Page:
After listening to the lengthy explanation, Almarhum asked him where I would be during the ceremony, and the colonel said I would be in the tent seated next to Almarhum.

Almarhum said "Mana boleh! (That cannot be) Make him the break commander (the commanding officer giving out instructions).

With only two weeks of notice of my new task, I had to train two hours in the mornings and another two hours in the evenings every day for 14 days.

But Alhamdulillah, I did the break very well.

During the luncheon after the ceremony, Almarhum approached me.

He told me that he was very proud of me.

He opened his cigarette case and offered me a stick.

I didn‘t take it. I was too afraid. I was worried that if I had reached out for the stick, he would snap the case shut on my fingers. I thought he was testing me.

So that is how I became a pilot. I am certified to fly fixed wings and rotor.

Almarhum said I was too smart and understood the life of a soldier. He wanted to shake me out of the strictly regimented army mind set and make me understand the life of a civilian.

I was enrolled in the Fletcher School of Law and Diplomacy and took up two subjects - Southeast Strategic Studies and International Law of the Sea.

After completing my studies I returned to Johor and joined the Royal Malaysian Navy. I then served in the Navy in Lumut, Perak, for a few months.

That is how I learned to navigate my own yacht and understand the sea.

Did you meet your consort Raja Zarith Sofiah, while serving at the naval base in Lumut?

Sultan Ibrahim: No. In fact, I got in touch with Raja Zarith Sofiah via telephone. Someone gave me her number and I thought if I managed to "tackle“ (court) Raja Zarith Sofiah, it would be an achievement. So, I called her but she did not entertain me at all and hung up. When I called again, she didn‘t pick up. I was so embarrassed that I stopped. I fell in love with Raja Zarith Sofiah even before meeting her.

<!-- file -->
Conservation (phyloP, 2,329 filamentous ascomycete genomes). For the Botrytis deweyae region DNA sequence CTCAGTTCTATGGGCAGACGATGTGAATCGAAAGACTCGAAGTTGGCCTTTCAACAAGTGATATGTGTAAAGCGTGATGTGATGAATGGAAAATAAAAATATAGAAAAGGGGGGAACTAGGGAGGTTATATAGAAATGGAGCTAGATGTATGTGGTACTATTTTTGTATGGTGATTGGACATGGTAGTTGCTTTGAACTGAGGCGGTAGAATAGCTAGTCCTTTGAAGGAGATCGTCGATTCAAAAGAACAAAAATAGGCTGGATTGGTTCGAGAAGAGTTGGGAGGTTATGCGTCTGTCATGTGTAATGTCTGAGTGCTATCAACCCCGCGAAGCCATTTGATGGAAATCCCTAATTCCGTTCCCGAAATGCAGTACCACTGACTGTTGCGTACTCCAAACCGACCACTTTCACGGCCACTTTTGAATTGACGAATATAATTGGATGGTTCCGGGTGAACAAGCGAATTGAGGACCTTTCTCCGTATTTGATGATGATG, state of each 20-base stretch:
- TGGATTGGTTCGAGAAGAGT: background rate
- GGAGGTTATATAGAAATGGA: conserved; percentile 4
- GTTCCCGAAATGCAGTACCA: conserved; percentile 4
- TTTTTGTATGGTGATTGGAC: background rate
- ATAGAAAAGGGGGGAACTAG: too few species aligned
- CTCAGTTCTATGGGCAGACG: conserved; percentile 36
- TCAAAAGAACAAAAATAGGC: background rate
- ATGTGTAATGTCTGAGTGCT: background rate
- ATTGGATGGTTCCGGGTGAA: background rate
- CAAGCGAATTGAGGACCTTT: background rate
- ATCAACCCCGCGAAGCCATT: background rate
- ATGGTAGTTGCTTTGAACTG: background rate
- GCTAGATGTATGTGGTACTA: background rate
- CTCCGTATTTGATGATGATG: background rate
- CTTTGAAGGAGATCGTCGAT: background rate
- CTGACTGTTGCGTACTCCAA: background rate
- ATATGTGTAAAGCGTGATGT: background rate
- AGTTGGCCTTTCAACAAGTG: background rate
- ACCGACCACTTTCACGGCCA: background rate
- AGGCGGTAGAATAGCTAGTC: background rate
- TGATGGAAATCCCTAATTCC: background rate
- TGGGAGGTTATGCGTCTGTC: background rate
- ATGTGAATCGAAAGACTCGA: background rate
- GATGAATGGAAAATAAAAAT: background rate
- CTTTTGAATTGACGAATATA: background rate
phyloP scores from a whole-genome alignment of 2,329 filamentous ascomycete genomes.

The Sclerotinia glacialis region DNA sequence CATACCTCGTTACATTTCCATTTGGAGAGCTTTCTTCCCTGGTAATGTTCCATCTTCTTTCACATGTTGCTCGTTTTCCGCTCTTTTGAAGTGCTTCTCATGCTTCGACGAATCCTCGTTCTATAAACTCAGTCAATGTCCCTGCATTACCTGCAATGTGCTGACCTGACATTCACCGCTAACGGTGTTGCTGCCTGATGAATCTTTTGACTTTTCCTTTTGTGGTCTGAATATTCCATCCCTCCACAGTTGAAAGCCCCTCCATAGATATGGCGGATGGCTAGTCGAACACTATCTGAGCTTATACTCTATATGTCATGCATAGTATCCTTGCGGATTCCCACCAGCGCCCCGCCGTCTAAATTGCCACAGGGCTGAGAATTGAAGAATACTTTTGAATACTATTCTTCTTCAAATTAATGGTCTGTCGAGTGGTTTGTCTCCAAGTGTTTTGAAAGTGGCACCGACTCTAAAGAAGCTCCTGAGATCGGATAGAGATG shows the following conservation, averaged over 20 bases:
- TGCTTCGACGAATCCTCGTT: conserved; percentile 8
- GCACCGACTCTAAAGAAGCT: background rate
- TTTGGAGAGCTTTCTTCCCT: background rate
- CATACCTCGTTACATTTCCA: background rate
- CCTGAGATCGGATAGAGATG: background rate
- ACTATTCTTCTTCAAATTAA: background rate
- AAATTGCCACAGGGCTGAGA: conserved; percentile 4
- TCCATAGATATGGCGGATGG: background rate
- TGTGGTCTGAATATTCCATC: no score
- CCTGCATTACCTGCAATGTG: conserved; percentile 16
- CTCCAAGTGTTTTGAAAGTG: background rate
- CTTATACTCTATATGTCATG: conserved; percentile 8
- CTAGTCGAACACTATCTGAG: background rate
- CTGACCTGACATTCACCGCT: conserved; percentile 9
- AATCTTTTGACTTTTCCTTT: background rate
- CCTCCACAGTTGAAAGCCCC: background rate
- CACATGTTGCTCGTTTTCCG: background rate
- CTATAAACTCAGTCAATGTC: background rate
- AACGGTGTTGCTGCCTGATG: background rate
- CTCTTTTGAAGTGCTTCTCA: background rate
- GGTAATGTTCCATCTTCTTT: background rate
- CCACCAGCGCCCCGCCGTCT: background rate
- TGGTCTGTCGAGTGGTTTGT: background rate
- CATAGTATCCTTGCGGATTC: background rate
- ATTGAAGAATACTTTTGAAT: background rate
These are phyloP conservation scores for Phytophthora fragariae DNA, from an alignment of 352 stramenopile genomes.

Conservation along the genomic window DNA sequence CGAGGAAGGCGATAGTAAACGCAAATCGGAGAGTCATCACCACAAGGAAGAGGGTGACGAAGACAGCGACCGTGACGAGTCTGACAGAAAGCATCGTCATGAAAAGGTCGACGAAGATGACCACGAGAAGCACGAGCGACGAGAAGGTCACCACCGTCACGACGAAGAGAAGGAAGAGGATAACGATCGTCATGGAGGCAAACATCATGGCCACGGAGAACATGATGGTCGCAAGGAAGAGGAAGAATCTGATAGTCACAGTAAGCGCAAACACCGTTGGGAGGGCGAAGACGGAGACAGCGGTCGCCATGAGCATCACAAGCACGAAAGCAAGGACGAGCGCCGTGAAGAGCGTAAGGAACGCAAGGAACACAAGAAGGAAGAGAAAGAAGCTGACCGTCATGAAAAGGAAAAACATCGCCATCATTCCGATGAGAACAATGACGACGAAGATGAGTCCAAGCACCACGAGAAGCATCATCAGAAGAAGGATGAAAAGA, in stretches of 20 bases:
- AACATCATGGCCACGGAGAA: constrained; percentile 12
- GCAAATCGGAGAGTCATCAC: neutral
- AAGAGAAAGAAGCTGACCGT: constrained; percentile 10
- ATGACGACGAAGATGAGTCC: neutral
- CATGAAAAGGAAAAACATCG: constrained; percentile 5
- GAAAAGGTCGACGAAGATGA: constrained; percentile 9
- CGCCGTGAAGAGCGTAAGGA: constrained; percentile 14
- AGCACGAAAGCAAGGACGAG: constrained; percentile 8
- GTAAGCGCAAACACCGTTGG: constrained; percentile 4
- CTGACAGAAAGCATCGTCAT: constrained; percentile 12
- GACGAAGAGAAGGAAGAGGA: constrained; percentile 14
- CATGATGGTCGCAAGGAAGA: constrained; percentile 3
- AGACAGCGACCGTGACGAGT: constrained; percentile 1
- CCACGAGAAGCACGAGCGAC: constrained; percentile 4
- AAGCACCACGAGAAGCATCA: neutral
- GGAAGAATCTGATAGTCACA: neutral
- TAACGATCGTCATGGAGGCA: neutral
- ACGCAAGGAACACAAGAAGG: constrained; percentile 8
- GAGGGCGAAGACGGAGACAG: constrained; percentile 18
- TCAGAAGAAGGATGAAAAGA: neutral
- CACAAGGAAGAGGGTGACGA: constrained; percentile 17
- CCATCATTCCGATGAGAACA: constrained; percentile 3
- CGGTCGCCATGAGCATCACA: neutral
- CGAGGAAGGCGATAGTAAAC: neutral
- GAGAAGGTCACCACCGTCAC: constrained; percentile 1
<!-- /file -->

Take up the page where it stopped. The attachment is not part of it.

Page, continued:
Six months later, the same person gave me Raja Zarith Sofiah's new number. He encouraged me to call, as she was back in Perak on a study break. I told him that I was too embarrassed and would not be able to handle the rejection, but he kept convincing me to call. So I did.

She remained quiet. I used reverse psychology and spoke for four hours while all she did was listen to me talking. I called her every day in the mornings and nights, until she slept off, while I was still talking.

A few days later, I accompanied Bah on a tour, visiting all the islands in Johor. In those days, there were no handphones. Upon returning to Johor, I called her immediately. My heart skipped a beat when she said "I missed talking to you“.

"Wah! Ulat bulu dah naik daun" (Malay phrase, which means to win a lady‘s favour).

One night while talking to Raja Zarith, I did not notice Almarhum standing behind me listening to our conversation.

He asked me who I was talking to. I told him it was the Sultan of Perak‘s daughter.

Bah asked me to invite her over. He wanted to meet her. I managed to convince Raja Zarith to visit after several more conversations over the phone.

Bah invited her to our house in Singapore for a barbeque gathering, an old palace in Combi Hills.

After all our guests had left, Almarhum gestured for Raja Zarith and me to come over to his table.

These were his exact words — "Apa lagi propose lah“ (Why you waiting, propose lah)

I just smiled and said that I would think about it, to save Raja Zarith from the situation.

I then sent Raja Zarith back to her home. I returned home at 3am and found Almarhum seated in the same spot.